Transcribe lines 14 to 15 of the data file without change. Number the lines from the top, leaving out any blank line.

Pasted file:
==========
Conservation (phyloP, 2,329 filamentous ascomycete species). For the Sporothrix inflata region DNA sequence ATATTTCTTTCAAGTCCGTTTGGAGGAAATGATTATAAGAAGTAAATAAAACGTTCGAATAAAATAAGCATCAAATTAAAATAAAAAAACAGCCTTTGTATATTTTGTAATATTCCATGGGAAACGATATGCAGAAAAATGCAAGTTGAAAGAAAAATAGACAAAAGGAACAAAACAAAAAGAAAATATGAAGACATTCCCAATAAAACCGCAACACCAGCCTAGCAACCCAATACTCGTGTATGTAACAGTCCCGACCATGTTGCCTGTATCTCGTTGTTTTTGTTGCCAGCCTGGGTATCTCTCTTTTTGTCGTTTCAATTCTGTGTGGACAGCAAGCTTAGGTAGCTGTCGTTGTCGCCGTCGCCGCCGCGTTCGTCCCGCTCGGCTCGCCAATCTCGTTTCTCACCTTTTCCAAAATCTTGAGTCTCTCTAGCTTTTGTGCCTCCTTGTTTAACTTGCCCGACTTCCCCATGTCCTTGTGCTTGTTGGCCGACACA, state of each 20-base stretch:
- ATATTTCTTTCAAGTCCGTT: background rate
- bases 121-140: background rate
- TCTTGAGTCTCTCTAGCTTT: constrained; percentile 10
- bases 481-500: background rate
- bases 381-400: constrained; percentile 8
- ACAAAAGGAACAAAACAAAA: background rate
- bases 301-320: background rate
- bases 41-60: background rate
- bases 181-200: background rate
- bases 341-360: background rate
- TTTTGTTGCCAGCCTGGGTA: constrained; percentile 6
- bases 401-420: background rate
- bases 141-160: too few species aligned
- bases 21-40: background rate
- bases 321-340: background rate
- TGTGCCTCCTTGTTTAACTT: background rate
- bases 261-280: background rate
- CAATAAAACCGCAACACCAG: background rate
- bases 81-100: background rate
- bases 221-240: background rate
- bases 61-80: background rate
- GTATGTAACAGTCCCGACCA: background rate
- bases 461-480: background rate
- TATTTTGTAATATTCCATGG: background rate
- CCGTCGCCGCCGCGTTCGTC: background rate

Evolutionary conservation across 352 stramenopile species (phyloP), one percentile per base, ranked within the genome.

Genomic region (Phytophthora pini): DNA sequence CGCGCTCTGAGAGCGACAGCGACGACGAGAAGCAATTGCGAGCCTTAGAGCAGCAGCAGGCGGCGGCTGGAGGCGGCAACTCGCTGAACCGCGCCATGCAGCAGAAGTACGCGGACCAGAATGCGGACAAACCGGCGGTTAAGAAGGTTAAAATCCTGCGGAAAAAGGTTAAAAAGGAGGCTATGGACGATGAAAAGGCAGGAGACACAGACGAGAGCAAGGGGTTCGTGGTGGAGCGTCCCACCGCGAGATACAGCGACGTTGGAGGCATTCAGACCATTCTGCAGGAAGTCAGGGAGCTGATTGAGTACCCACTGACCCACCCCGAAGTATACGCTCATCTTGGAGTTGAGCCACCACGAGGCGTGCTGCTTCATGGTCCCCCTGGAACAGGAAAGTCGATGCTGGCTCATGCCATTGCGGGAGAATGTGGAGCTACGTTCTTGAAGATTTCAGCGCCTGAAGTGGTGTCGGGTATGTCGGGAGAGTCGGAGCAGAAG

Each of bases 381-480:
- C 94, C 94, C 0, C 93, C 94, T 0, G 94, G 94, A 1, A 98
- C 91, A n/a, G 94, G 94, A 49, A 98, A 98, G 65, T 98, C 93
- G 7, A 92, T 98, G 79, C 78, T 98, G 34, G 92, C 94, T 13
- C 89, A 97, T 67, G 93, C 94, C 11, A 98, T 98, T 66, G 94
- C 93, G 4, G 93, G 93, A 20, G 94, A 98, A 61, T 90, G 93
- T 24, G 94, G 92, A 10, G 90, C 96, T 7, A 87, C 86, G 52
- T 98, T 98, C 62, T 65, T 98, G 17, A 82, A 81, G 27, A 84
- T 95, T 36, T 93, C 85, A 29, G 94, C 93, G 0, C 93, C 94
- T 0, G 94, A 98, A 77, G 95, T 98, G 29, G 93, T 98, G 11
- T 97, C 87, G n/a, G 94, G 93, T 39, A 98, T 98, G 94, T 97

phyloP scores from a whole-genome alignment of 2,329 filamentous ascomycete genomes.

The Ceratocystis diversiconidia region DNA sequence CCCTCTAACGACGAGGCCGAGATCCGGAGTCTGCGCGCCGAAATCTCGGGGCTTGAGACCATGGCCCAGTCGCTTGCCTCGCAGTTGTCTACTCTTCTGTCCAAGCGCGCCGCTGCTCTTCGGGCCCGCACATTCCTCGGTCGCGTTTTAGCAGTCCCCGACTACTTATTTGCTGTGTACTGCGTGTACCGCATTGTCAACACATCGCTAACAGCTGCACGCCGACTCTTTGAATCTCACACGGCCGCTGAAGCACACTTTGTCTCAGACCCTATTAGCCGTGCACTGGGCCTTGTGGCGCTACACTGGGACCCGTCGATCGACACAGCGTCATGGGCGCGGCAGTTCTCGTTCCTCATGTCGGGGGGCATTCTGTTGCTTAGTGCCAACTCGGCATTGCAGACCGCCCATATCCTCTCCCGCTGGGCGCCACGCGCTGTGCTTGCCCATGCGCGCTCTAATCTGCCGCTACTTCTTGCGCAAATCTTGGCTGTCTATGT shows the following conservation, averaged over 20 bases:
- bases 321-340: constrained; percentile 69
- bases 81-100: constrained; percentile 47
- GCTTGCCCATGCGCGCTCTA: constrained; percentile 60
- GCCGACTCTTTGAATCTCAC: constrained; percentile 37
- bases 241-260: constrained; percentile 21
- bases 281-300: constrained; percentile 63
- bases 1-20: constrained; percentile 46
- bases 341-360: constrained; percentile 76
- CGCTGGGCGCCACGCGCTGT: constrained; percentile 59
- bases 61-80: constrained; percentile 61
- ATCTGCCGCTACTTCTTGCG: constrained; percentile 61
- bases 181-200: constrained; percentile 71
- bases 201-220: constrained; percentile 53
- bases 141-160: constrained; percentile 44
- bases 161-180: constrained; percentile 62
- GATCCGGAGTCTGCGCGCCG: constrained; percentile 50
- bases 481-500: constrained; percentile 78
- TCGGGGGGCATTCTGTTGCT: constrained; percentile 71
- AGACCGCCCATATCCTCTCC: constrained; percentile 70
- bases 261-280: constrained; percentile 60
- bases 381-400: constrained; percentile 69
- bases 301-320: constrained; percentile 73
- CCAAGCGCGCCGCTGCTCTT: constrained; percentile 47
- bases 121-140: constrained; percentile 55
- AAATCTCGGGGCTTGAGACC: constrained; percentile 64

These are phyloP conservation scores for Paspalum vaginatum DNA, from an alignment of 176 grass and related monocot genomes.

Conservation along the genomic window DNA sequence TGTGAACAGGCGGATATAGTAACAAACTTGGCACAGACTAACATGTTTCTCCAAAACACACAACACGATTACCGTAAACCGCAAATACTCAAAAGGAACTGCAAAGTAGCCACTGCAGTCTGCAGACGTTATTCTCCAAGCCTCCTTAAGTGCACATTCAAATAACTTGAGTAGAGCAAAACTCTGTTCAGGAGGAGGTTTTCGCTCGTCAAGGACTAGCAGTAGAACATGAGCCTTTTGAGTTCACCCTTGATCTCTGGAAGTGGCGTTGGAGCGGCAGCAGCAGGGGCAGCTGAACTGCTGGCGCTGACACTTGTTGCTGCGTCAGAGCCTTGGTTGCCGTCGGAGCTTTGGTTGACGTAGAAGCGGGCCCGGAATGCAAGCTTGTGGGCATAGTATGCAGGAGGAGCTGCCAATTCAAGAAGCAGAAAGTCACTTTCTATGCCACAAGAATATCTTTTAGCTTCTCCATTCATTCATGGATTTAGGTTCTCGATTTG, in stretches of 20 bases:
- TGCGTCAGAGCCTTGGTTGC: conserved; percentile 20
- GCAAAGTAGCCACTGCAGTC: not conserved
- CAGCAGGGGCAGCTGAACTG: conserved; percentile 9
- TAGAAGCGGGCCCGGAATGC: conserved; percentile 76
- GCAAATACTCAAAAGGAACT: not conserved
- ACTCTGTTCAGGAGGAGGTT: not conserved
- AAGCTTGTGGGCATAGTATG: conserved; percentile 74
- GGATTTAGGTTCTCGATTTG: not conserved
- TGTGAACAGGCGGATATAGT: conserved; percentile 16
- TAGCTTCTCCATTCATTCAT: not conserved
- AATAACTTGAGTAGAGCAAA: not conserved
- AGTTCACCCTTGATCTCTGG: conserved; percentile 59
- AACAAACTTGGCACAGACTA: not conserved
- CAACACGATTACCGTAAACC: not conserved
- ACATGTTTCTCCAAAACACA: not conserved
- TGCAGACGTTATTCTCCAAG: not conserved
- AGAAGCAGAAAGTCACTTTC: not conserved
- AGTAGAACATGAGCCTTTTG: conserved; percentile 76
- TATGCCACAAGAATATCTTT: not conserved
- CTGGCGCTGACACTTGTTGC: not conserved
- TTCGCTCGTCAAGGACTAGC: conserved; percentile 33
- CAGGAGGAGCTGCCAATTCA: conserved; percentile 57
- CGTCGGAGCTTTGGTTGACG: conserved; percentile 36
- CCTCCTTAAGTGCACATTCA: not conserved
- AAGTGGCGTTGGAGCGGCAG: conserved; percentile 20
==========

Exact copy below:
- bases 141-160: too few species aligned
- bases 21-40: background rate